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Posted at 3:45 PM ET, 05/10/2010

The Maryland GOP's shallow bench

By editors

As we continue to navigate through the campaign waters this year, it's a safe assumption that Republicans will make gains nationwide this fall, even in a blue state like Maryland. State GOP chairman Audrey Scott has a lot on her plate, with the party so energized over a rematch between Bob Ehrlich and Gov. Martin O’Malley. (Apologies to primary challengers Brian Murphy (R) and George Owings (D) and their supporters; David may have felled Goliath, but that was biblical, not political.)

By now, Scott has to realize that there aren't too many viable candidates in the GOP camp in three places that are key to winning statewide: Baltimore City and Prince George’s and Montgomery counties. In a bit of irony, Scott herself was the last Republican to run for Prince George’s County executive, eight years ago.

Scott and the Republicans need to start developing a farm system and have candidates, particular young candidates, run in local elections across the state, then raise them up. In addition, she needs to ask national GOP chairman and fellow Marylander Michael Steele for help. Steele should know the situation and be willing to do what is feasible to bring back a viable two-party system back to Maryland.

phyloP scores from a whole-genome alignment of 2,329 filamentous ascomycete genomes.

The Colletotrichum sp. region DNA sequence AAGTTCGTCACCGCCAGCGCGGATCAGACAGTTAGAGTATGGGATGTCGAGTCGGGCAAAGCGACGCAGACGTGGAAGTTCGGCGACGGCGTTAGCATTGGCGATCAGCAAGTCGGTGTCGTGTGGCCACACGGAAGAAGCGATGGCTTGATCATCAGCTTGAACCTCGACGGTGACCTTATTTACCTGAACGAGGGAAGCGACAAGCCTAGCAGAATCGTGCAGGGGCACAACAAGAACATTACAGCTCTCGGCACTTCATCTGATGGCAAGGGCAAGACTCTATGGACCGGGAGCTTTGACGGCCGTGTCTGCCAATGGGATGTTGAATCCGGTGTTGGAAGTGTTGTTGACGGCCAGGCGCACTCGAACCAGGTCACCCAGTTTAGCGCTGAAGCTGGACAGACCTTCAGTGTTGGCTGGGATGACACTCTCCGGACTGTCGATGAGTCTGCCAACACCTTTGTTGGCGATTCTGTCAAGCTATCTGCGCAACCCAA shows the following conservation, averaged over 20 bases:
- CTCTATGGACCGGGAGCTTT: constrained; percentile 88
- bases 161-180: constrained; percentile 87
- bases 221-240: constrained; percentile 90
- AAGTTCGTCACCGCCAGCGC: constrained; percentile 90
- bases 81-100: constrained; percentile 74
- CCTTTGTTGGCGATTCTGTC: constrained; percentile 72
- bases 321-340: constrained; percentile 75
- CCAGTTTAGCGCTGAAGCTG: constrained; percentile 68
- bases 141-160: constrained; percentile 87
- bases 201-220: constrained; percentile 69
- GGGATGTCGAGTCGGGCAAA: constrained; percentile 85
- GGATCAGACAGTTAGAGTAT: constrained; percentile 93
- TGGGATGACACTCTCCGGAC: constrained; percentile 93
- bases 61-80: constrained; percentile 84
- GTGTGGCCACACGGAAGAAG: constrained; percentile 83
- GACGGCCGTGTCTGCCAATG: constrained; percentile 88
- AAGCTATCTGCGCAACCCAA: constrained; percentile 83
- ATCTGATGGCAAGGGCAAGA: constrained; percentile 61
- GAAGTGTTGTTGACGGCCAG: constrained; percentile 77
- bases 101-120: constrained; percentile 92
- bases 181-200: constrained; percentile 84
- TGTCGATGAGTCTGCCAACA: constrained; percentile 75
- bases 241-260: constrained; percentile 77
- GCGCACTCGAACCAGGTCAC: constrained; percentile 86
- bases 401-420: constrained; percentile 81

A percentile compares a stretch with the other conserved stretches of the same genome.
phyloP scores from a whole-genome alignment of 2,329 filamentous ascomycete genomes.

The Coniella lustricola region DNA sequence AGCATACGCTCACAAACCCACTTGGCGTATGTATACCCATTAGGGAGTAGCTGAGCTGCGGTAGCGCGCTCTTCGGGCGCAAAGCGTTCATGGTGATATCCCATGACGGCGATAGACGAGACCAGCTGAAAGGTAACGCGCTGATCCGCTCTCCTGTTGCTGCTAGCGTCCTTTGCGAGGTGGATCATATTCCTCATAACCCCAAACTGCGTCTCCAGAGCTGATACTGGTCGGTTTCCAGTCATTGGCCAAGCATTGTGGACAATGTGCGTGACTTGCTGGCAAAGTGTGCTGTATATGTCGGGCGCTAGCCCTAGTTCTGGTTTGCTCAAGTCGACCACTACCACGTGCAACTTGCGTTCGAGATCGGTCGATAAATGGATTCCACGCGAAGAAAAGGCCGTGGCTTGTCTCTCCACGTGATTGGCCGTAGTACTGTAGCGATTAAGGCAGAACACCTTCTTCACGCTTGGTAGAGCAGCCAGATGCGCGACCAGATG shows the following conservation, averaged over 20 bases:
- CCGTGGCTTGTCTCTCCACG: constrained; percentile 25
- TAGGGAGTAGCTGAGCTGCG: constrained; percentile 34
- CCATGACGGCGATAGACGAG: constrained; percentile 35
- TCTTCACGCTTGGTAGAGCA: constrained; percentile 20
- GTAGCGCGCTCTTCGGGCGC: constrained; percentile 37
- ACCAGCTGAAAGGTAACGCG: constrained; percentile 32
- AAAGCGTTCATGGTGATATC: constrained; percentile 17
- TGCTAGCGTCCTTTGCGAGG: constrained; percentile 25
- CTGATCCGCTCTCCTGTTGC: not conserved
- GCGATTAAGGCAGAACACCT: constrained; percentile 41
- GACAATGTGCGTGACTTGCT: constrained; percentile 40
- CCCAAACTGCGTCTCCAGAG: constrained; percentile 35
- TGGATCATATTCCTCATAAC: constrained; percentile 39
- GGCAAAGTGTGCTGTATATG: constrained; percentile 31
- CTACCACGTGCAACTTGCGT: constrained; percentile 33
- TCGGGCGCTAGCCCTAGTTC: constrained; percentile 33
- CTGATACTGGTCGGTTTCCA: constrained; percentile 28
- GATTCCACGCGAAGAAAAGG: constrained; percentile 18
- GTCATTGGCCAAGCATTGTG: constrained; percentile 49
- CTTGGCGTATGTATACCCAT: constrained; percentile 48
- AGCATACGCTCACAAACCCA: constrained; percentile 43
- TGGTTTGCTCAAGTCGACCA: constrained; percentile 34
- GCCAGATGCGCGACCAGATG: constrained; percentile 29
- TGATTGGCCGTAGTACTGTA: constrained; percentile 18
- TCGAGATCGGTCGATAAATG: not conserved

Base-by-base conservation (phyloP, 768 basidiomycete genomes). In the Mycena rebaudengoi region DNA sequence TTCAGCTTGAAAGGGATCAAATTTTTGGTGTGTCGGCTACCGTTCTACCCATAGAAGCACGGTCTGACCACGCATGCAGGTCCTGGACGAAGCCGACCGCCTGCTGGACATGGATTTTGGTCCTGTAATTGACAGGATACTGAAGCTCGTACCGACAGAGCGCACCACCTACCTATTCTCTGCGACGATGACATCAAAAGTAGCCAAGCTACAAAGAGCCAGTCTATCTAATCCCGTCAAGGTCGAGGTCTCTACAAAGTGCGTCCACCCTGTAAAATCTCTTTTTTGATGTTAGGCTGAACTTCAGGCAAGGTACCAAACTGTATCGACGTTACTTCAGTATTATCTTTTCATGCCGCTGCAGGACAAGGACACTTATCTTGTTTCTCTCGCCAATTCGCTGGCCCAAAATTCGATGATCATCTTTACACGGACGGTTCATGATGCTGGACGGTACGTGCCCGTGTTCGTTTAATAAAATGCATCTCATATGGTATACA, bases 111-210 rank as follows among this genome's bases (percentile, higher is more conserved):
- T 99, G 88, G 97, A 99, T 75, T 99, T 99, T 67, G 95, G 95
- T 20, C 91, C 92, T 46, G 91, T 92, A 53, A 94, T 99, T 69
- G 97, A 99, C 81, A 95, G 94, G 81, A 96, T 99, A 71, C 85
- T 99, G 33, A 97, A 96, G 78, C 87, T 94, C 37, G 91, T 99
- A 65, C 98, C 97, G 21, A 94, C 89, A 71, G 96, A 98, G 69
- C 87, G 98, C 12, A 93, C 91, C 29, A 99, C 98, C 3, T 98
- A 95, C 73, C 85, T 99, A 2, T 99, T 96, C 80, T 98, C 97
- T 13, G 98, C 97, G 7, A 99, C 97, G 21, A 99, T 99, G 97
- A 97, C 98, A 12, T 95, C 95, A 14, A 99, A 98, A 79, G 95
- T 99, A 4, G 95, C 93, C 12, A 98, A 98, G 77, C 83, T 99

Two-party rule worked well during Ehrlich's term. Both the General Assembly and Government House were kept in check. Maryland needs a lot more of that.

Kenny Burns blogs at Maryland Politics Today. The Local Blog Network is a group of bloggers from around the D.C. region who have agreed to make regular contributions to All Opinions Are Local.

By editors  | May 10, 2010; 3:45 PM ET
Categories:  HotTopic, Local blog network, Maryland  
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Burns you are right. I'm surprised that the state GOP isn't more sophisticated about local, candidate recruitment. It's really not like they actually have to have a farm system. The Democrat's farm system is to deep - gumming up the works for a lot of promising elected officials. If the GOP were smart, they would simply borrow from the national model and look for moderate Democrats to support. I live in PG and have commented to some Republican central committee members in PG and Anne Arundel that they would be better supporting a guy like Devin Tucker ( He's a Democrat but probably could work with the GOP on some issues. It's the GOPs only hope in Maryland.

Posted by: george_w_bush0 | May 10, 2010 4:26 PM | Report abuse

If the GOP wants to be competitive, it needs to run candidates who appeal to Maryland voters. Tea party types cannot win in most parts of the state.

Posted by: Hellmut | May 11, 2010 1:04 PM | Report abuse

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